Published 12th February 2015 by Hodder and Stoughton
About the book:
A brilliantly written and gripping historical Nordic Noir thriller with all the intrigue and atmosphere of Burial Rites,the pent-up passion of The Piano and the suspense of The Tenderness of Wolves.
There are six homesteads on Blackåsen Mountain.
A day’s journey away lies the empty town. It comes to life just once, in winter, when the Church summons her people through the snows. Then, even the oldest enemies will gather.
But now it is summer, and new settlers are come.
It is their two young daughters who find the dead man, not half an hour’s walk from their cottage.
The father is away. And whether stubborn, or stupid, or scared for her girls, the mother will not let it rest.
To the wife who is not concerned when her husband does not come home for three days; to the man who laughs when he hears his brother is dead; to the priest who doesn’t care; she asks and asks her questions,
digging at the secrets of the mountain.
They say a wolf made those wounds. But what wild animal cuts a body so clean?
This is the perfect read for winter. Turn up the central heating, wear a thick woolly jumper and fall under the magical spell of ‘Wolf Winter’.
‘Wolf Winter’ is a murder story set in 1717 Lapland, a cold harsh setting where witchcraft accusations are taken seriously. This is a primitive hard way of life. Maija and her husband and daughters move to Blackasen mountain. A body is found and only Maija seems to find this a suspicious death. The chilly atmosphere permeates. Everybody seems to be hiding something. And no one appreciates Maija interfering.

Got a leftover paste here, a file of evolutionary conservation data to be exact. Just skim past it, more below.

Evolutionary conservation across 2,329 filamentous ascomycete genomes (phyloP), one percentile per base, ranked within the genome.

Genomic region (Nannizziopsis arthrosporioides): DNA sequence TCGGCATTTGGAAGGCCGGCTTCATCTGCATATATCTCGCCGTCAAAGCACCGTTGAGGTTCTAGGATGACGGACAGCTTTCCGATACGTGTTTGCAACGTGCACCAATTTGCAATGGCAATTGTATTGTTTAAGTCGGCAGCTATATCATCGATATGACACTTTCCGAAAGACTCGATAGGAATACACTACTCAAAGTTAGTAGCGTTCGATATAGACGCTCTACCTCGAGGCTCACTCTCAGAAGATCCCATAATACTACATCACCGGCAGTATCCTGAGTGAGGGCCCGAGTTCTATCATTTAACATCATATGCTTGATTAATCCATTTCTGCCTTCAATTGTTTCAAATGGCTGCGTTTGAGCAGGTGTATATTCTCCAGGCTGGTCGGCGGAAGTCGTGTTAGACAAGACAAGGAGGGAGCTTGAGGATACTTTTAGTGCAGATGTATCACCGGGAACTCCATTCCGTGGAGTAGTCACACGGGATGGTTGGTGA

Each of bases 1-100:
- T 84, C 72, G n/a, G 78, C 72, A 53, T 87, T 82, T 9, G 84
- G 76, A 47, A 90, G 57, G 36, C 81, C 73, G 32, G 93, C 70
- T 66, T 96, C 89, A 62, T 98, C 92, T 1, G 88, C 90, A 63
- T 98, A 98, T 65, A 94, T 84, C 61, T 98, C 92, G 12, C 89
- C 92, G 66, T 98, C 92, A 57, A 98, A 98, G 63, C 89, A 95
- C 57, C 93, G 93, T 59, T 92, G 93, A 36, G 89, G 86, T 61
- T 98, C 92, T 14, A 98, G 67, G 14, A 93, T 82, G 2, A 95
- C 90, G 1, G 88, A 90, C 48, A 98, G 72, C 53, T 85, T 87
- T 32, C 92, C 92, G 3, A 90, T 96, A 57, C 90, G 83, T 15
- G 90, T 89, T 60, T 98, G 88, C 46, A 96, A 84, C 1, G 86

I felt a cold chill as I was reading ‘Wolf Winter’. Ekback gets the atmosphere and tone of the novel just right. I found myself lost in the bleak superstitious world of Blackasen and not wanting to leave. I deliberately read slowly, taking in each word and image. I could not imagine anything worse than having to live through those winter conditions, with very little in the way of a community and the local priest acting as a detective and judge. The only thing that matters in this place is surviving, survival of the fittest.
I was most interested in Frederika, the daughter of Maija. She had a very strange way about her. I could not entirely make her out. From a modern day perspective, she would seem to be mentally unwell. Yet she seemed to have some kind of supernatural gifts.
This is a beautifully written dark and chilly read. It is part historical, part murder mystery, with a touch of the supernatural thrown in. I loved it. Recommended.
Thanks to Bookbridgr and Hodder and Stoughton for my review copy.